Spud debate: How diverse are the genes of the potato?

Related imageThe potato is a crop vital to feeding the teeming human species worldwide. When colonialism first disseminated the spud widely from its South American beginnings, it became a staple crop of a booming global population of billions. When it failed, like with fungal blight of the mid-19thcentury in Northern Europe and Ireland, millions died or were displaced. The 21st century implications are clear: as billions more people are going to need sustenance, the rich source of a wide swath of vitamins and minerals is likely to be as important as ever. At the same time, some critics have pointed out that the dangers of mono-cultures proven by privations of the past have yet to be learned by societies great and small. All this is to say that plant biologists have a tuber controversy on their hands as deep as the DNA of the spud itself. The latest scientific debate has played out in the Proceedings in the National Academy of Sciences. Read more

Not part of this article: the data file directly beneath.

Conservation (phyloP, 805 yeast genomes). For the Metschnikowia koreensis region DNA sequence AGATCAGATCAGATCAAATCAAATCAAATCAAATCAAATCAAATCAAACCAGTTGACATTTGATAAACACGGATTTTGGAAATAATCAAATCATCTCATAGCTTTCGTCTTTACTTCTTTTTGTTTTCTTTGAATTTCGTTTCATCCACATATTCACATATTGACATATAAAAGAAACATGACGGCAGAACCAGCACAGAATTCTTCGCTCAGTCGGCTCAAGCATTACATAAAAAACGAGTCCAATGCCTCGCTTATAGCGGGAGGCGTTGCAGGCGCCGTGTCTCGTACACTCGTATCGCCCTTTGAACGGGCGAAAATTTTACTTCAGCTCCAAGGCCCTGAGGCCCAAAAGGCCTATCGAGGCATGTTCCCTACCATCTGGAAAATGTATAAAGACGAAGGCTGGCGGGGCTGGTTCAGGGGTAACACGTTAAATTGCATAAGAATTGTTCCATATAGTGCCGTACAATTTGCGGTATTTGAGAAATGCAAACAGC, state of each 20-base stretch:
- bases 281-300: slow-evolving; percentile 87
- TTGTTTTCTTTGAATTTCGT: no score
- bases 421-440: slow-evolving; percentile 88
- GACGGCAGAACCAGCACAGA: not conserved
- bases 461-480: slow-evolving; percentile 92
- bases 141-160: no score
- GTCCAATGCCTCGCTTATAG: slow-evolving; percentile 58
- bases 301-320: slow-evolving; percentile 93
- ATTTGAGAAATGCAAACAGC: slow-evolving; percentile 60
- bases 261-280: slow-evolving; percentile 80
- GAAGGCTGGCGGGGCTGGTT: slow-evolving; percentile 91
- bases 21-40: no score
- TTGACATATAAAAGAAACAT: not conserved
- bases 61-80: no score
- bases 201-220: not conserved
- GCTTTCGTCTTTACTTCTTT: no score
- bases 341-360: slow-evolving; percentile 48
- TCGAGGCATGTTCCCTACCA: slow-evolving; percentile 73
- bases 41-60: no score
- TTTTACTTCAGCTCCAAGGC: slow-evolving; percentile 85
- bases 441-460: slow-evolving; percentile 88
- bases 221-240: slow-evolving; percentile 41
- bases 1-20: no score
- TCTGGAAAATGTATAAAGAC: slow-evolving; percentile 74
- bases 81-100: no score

Winds of change: Is America ready for a new potato?

Related imageFrom the Russet to the red and yellow, to specialty potato varieties, the US is a large producer and consumer of potatoes. In recent years, more people are seeking out new varieties and there is an increasing focus on flavor. One US-based company has been tasked with distributing one of the newest varieties of potatoes – the Huckleberry Gold. Grown in Idaho, Washington and Oregon, the Huckleberry Gold is a cross breed of European and American varieties. “The Huckleberry Gold is a purple-skinned, yellow-flesh potato that has been cultivated in the Northwest by our grower partner,” said Harris Cutler of Race-West, the company chosen to distribute the variety. “Every year they try out different varieties and last August, they began harvesting the Huckleberry Gold. The company grow for flavor and this year they are working on an all-purple potato.” “The parentage of the Huckleberry is fascinating,” he added.  Continue reading